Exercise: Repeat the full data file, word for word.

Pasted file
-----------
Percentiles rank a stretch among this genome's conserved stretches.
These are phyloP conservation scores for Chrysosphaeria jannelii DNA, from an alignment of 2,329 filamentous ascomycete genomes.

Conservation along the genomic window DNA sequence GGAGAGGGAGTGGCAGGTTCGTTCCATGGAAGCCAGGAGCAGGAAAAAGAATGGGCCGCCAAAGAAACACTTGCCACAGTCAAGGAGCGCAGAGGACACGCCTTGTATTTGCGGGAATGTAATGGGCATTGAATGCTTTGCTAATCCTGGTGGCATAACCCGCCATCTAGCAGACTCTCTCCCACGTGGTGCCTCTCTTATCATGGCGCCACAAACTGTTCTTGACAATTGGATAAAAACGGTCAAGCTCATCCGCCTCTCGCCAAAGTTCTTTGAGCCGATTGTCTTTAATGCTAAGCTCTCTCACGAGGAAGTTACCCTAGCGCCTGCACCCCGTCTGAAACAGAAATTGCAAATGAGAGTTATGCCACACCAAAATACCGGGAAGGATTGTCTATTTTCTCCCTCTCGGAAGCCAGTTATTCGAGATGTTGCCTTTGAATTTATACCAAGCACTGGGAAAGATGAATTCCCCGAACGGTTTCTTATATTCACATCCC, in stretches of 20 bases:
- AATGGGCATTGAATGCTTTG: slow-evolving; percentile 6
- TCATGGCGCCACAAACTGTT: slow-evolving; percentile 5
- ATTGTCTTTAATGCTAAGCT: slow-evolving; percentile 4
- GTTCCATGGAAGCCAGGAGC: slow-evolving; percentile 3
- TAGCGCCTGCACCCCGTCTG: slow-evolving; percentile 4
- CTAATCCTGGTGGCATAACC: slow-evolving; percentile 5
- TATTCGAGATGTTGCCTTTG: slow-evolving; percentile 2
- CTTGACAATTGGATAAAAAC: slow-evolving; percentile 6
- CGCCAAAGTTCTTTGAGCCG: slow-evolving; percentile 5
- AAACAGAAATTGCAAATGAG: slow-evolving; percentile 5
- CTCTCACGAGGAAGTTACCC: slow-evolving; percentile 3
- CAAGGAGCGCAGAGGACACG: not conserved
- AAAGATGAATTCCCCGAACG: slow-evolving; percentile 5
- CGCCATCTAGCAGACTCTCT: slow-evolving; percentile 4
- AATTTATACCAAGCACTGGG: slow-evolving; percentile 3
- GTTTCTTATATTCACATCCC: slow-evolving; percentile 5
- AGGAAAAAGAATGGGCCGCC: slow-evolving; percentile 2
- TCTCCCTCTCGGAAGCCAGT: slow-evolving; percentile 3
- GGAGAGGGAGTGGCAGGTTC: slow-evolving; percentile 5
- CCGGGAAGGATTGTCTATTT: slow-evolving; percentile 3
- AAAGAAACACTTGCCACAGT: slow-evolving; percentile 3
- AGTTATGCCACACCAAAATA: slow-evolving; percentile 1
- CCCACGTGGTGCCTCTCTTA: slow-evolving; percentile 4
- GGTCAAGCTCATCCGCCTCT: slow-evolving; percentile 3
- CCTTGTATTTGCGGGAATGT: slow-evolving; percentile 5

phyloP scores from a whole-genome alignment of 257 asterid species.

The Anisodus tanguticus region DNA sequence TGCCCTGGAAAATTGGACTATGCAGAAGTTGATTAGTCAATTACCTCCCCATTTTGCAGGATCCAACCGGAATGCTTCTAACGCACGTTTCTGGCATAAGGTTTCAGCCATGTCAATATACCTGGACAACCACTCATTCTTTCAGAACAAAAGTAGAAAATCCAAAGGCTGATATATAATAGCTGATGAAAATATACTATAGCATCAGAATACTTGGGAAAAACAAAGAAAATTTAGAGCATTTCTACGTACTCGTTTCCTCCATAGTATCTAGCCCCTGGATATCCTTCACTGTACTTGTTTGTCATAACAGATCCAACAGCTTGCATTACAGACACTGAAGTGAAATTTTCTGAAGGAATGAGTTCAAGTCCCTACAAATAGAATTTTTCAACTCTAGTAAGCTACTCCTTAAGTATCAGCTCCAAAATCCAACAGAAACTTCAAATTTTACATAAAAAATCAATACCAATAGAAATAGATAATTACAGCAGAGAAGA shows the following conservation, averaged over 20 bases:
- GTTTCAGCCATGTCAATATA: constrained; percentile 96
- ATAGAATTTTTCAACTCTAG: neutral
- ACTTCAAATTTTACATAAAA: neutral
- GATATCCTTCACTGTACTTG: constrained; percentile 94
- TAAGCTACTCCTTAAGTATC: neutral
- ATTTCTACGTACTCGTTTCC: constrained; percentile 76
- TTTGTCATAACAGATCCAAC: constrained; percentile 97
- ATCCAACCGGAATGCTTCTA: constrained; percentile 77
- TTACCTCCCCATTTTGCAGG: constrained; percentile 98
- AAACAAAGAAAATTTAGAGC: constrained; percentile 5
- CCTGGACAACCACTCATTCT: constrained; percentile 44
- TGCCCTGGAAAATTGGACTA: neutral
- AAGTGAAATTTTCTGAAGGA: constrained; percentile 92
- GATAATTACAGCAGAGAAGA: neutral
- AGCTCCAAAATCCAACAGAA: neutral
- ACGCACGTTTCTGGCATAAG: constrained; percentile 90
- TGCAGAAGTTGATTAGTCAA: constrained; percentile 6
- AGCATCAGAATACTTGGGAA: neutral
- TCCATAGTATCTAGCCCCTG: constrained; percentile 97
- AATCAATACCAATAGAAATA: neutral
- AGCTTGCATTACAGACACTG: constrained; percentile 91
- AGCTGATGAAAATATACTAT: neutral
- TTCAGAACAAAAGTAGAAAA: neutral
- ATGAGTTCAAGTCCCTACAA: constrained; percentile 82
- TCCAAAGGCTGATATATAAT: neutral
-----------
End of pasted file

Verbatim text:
Percentiles rank a stretch among this genome's conserved stretches.
These are phyloP conservation scores for Chrysosphaeria jannelii DNA, from an alignment of 2,329 filamentous ascomycete genomes.

Conservation along the genomic window DNA sequence GGAGAGGGAGTGGCAGGTTCGTTCCATGGAAGCCAGGAGCAGGAAAAAGAATGGGCCGCCAAAGAAACACTTGCCACAGTCAAGGAGCGCAGAGGACACGCCTTGTATTTGCGGGAATGTAATGGGCATTGAATGCTTTGCTAATCCTGGTGGCATAACCCGCCATCTAGCAGACTCTCTCCCACGTGGTGCCTCTCTTATCATGGCGCCACAAACTGTTCTTGACAATTGGATAAAAACGGTCAAGCTCATCCGCCTCTCGCCAAAGTTCTTTGAGCCGATTGTCTTTAATGCTAAGCTCTCTCACGAGGAAGTTACCCTAGCGCCTGCACCCCGTCTGAAACAGAAATTGCAAATGAGAGTTATGCCACACCAAAATACCGGGAAGGATTGTCTATTTTCTCCCTCTCGGAAGCCAGTTATTCGAGATGTTGCCTTTGAATTTATACCAAGCACTGGGAAAGATGAATTCCCCGAACGGTTTCTTATATTCACATCCC, in stretches of 20 bases:
- AATGGGCATTGAATGCTTTG: slow-evolving; percentile 6
- TCATGGCGCCACAAACTGTT: slow-evolving; percentile 5
- ATTGTCTTTAATGCTAAGCT: slow-evolving; percentile 4
- GTTCCATGGAAGCCAGGAGC: slow-evolving; percentile 3
- TAGCGCCTGCACCCCGTCTG: slow-evolving; percentile 4
- CTAATCCTGGTGGCATAACC: slow-evolving; percentile 5
- TATTCGAGATGTTGCCTTTG: slow-evolving; percentile 2
- CTTGACAATTGGATAAAAAC: slow-evolving; percentile 6
- CGCCAAAGTTCTTTGAGCCG: slow-evolving; percentile 5
- AAACAGAAATTGCAAATGAG: slow-evolving; percentile 5
- CTCTCACGAGGAAGTTACCC: slow-evolving; percentile 3
- CAAGGAGCGCAGAGGACACG: not conserved
- AAAGATGAATTCCCCGAACG: slow-evolving; percentile 5
- CGCCATCTAGCAGACTCTCT: slow-evolving; percentile 4
- AATTTATACCAAGCACTGGG: slow-evolving; percentile 3
- GTTTCTTATATTCACATCCC: slow-evolving; percentile 5
- AGGAAAAAGAATGGGCCGCC: slow-evolving; percentile 2
- TCTCCCTCTCGGAAGCCAGT: slow-evolving; percentile 3
- GGAGAGGGAGTGGCAGGTTC: slow-evolving; percentile 5
- CCGGGAAGGATTGTCTATTT: slow-evolving; percentile 3
- AAAGAAACACTTGCCACAGT: slow-evolving; percentile 3
- AGTTATGCCACACCAAAATA: slow-evolving; percentile 1
- CCCACGTGGTGCCTCTCTTA: slow-evolving; percentile 4
- GGTCAAGCTCATCCGCCTCT: slow-evolving; percentile 3
- CCTTGTATTTGCGGGAATGT: slow-evolving; percentile 5

phyloP scores from a whole-genome alignment of 257 asterid species.

The Anisodus tanguticus region DNA sequence TGCCCTGGAAAATTGGACTATGCAGAAGTTGATTAGTCAATTACCTCCCCATTTTGCAGGATCCAACCGGAATGCTTCTAACGCACGTTTCTGGCATAAGGTTTCAGCCATGTCAATATACCTGGACAACCACTCATTCTTTCAGAACAAAAGTAGAAAATCCAAAGGCTGATATATAATAGCTGATGAAAATATACTATAGCATCAGAATACTTGGGAAAAACAAAGAAAATTTAGAGCATTTCTACGTACTCGTTTCCTCCATAGTATCTAGCCCCTGGATATCCTTCACTGTACTTGTTTGTCATAACAGATCCAACAGCTTGCATTACAGACACTGAAGTGAAATTTTCTGAAGGAATGAGTTCAAGTCCCTACAAATAGAATTTTTCAACTCTAGTAAGCTACTCCTTAAGTATCAGCTCCAAAATCCAACAGAAACTTCAAATTTTACATAAAAAATCAATACCAATAGAAATAGATAATTACAGCAGAGAAGA shows the following conservation, averaged over 20 bases:
- GTTTCAGCCATGTCAATATA: constrained; percentile 96
- ATAGAATTTTTCAACTCTAG: neutral
- ACTTCAAATTTTACATAAAA: neutral
- GATATCCTTCACTGTACTTG: constrained; percentile 94
- TAAGCTACTCCTTAAGTATC: neutral
- ATTTCTACGTACTCGTTTCC: constrained; percentile 76
- TTTGTCATAACAGATCCAAC: constrained; percentile 97
- ATCCAACCGGAATGCTTCTA: constrained; percentile 77
- TTACCTCCCCATTTTGCAGG: constrained; percentile 98
- AAACAAAGAAAATTTAGAGC: constrained; percentile 5
- CCTGGACAACCACTCATTCT: constrained; percentile 44
- TGCCCTGGAAAATTGGACTA: neutral
- AAGTGAAATTTTCTGAAGGA: constrained; percentile 92
- GATAATTACAGCAGAGAAGA: neutral
- AGCTCCAAAATCCAACAGAA: neutral
- ACGCACGTTTCTGGCATAAG: constrained; percentile 90
- TGCAGAAGTTGATTAGTCAA: constrained; percentile 6
- AGCATCAGAATACTTGGGAA: neutral
- TCCATAGTATCTAGCCCCTG: constrained; percentile 97
- AATCAATACCAATAGAAATA: neutral
- AGCTTGCATTACAGACACTG: constrained; percentile 91
- AGCTGATGAAAATATACTAT: neutral
- TTCAGAACAAAAGTAGAAAA: neutral
- ATGAGTTCAAGTCCCTACAA: constrained; percentile 82
- TCCAAAGGCTGATATATAAT: neutral